Starting with these low-resolution structures, forcefield models can then refine the data, with the aim of producing structures as accurate as those now produced with x-ray crystallography and NMR methods (precise within less than one angstrom). "Only once we've achieved such resolution," notes Brooks, "can we be confident in using these structures for drug discovery and to assess the protein's biological function."

The critical test for a forcefield model like CHARMM is to map how the energy of a protein changes over the course of folding. Brooks' research group has carried out several such studies. Earlier work investigated an all-helical protein. In recent computations — using Pittsburgh Supercomputing Center's CRAY C90, CRAY T3D and CRAY T3E — Brooks and Felix Sheinerman mapped a segment from a small protein, streptococcal protein G, with different structural features, a combination of a helix and a folded sheet.

Free Energy Landscape of Protein G
This graphical representation depicts the "free energy landscape" of protein G, from computations by Brooks and Sheinerman. The protein's radius of gyration (vertical), how far it spreads out from its center, is plotted against the fraction of its interactions that correspond to native state (horizontal). Color contours show free energy, from the lowest (deep blue) of the native state to others (blue to pink to red to orange to yellow to green) of less favorable free energy. The L-shape of this landscape indicates a folding process of early collapse followed by protracted "search" through possibilities to arrive at native structure.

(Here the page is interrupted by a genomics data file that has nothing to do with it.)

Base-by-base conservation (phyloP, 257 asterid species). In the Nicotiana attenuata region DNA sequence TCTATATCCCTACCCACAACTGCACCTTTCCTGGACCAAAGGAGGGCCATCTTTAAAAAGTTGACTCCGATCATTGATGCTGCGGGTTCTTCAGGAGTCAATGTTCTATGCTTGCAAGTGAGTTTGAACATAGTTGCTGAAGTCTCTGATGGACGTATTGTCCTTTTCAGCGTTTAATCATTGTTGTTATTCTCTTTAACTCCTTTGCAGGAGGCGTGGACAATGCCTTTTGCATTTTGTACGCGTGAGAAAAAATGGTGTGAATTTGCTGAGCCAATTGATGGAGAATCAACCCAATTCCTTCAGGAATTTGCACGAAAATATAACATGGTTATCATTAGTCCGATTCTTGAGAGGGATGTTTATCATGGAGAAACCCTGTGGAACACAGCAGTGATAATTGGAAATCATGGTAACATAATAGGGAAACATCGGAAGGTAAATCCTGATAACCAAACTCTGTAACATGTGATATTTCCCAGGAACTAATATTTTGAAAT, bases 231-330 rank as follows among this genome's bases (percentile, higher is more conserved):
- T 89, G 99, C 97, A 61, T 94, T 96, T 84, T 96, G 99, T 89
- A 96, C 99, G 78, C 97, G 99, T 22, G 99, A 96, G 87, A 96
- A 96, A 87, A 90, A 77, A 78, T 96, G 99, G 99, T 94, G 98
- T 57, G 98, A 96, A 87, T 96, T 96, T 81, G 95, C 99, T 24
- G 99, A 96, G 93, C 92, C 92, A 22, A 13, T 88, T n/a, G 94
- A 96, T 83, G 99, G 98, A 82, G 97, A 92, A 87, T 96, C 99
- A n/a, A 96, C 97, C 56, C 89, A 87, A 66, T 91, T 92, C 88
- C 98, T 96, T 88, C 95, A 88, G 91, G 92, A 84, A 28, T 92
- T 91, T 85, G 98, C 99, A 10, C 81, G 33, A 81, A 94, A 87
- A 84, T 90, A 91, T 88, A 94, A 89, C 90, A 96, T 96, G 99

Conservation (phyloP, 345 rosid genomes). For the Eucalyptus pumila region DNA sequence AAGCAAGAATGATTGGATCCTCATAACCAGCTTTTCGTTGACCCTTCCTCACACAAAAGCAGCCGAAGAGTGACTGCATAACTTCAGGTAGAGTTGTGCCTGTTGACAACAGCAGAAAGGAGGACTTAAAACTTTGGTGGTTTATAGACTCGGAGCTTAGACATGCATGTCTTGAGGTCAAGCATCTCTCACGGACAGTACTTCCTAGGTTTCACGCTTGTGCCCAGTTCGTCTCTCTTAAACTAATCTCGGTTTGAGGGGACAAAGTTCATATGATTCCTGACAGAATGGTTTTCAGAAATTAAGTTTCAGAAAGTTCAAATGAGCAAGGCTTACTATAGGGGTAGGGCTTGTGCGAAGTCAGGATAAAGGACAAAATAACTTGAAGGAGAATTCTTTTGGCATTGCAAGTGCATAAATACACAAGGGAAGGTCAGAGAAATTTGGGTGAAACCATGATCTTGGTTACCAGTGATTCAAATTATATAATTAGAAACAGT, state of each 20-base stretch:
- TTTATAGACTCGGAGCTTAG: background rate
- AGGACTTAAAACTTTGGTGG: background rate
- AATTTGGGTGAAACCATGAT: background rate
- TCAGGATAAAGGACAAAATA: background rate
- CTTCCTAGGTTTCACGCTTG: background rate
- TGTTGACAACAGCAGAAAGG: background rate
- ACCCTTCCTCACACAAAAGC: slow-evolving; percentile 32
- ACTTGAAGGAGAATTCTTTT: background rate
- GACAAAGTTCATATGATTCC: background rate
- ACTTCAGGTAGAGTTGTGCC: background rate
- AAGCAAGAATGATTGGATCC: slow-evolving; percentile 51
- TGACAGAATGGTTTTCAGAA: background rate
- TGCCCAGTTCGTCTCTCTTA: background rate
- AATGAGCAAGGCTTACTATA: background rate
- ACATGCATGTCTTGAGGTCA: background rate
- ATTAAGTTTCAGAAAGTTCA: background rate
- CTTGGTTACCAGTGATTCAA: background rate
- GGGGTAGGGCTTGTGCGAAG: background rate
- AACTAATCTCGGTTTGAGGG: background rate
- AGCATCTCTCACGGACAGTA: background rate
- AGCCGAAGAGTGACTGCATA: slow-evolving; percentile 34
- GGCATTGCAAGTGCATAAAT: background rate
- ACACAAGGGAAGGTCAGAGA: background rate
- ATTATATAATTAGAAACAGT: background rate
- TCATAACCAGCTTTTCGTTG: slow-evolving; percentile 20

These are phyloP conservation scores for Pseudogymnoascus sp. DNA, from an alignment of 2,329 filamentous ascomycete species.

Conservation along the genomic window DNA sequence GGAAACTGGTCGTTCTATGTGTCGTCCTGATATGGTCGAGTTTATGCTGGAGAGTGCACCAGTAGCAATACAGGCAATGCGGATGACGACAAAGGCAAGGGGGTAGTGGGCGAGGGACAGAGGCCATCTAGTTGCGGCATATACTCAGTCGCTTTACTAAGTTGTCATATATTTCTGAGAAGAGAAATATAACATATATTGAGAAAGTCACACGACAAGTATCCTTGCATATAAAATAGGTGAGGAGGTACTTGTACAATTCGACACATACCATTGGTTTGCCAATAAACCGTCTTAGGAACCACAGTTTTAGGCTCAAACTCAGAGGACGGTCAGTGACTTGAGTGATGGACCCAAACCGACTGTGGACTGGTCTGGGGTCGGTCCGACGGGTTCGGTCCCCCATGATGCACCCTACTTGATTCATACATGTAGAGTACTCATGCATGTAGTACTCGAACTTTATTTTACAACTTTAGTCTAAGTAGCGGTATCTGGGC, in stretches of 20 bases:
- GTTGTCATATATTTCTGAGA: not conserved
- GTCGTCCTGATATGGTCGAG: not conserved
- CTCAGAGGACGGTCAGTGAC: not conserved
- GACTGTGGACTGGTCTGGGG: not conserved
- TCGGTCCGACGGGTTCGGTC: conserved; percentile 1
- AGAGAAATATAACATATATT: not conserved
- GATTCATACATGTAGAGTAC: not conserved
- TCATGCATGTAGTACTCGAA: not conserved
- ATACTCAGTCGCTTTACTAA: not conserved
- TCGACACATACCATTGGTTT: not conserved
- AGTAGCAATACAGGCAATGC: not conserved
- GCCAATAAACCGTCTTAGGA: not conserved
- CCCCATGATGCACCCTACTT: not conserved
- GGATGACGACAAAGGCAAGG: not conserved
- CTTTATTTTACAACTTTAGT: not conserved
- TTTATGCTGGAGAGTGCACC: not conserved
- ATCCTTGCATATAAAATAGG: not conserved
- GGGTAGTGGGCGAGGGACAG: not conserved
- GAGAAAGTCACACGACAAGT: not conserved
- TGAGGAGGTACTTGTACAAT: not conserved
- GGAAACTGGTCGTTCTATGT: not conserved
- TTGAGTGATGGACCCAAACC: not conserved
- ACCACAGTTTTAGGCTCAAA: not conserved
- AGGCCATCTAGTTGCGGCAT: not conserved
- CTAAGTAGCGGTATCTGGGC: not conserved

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The Energy Landscape of Protein G

Although explorations of a protein's energy landscape are very large computational problems, they represent an alternative to even more costly simulations that track the protein over the complete time span of its folding, tens to hundreds of milliseconds.

"There's two ways to think about solving the folding problem," says Brooks, "one is the brute force approach that lets the protein fold on its own time scale. The other way is to divide the space from unfolded to folded states into regions, then to sample within this much smaller region and connect the pieces to give a picture of the energy cost for folding. Because you confine the space into smaller chunks and then sample to convergence within each of those regions, you can — more rapidly than direct folding — get statistically significant information about the mechanism and thermodynamics of folding."